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Is it legal to park a boat in the street in front of your home?

Jim Ware

If your neighbor leaves his or her boat or any other vehicle parked on the street for more than 24 hours, that is a clear violation of city code, according to Lucy Crockett, spokeswoman for the Wilmington Police Department.

Crockett noted that even if your vehicle is parked in front of your own home for more than 24 hours, you could be cited for a violation.

If that boat or vehicle is parked in such a way to obstruct the view of motorists, that also is a clear violation of the code, Crockett said.

While the police department enforces such code violations on the public street, the city’s code enforcement office handles violations on private property, she said.

As to leaving a car parked on a city street for more than 24 without moving it — enforcement usually is complaint-driven. Police officers generally are not focused on keeping track of how long cars have been parked in exactly the same place, unless there has been complaint, or the car is in obvious disrepair: flat tires, hood up, no license plate, elevated on blocks or some other indication that the vehicle is inoperable. In these circumstances, the procedure outlined in the city code is for a 7-day notice to be placed on the car or mailed to the registered owner, stating that the vehicle will be removed if it is not moved within that time frame.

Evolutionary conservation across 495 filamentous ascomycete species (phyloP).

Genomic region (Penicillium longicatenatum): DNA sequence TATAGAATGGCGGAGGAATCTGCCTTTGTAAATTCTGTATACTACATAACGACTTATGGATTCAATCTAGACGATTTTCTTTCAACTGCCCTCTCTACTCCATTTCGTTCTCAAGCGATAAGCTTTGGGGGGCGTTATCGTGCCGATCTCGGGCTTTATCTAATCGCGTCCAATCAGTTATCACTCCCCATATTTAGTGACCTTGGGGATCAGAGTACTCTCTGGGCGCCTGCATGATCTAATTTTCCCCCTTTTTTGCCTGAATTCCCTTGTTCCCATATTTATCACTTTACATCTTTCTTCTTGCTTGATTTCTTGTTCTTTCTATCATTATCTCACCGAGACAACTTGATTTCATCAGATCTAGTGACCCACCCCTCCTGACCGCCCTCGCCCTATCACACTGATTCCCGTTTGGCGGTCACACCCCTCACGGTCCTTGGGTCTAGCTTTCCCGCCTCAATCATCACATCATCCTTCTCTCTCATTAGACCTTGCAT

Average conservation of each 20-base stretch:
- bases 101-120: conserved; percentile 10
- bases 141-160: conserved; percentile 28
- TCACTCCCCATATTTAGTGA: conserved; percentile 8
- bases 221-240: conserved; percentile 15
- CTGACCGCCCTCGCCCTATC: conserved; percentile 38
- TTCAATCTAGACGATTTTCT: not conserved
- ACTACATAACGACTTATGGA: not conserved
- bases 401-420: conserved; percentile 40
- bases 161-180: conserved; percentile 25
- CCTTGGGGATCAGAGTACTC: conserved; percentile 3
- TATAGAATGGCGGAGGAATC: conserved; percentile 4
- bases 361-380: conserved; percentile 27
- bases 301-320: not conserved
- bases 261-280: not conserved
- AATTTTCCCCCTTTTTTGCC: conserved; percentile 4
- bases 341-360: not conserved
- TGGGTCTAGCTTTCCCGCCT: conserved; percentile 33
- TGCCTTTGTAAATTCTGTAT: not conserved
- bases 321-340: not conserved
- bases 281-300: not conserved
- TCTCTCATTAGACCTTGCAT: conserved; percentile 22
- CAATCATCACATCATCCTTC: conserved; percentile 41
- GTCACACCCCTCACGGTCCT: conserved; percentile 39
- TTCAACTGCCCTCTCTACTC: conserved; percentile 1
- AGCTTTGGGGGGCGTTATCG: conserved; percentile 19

To report a boat or other vehicle parked in violation of the code on a public street, city residents may call the non-emergency number for New Hanover County dispatch at 452-6120.

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2 Responses to “ Is it legal to park a boat in the street in front of your home?”

  1. On September 17, 2009 at 12:47 pm BETTY FIELDS wrote:

    This law is stating that , if you don’t move your car in a 24 hr period, regardless of not needing to drive it, you will get a violation notice? What if you are sick or out of town?

  2. On October 26, 2010 at 11:06 am Sam wrote:

    How about cars parked in front of homes on streets in subdivisions maintained by the state outside city limits?

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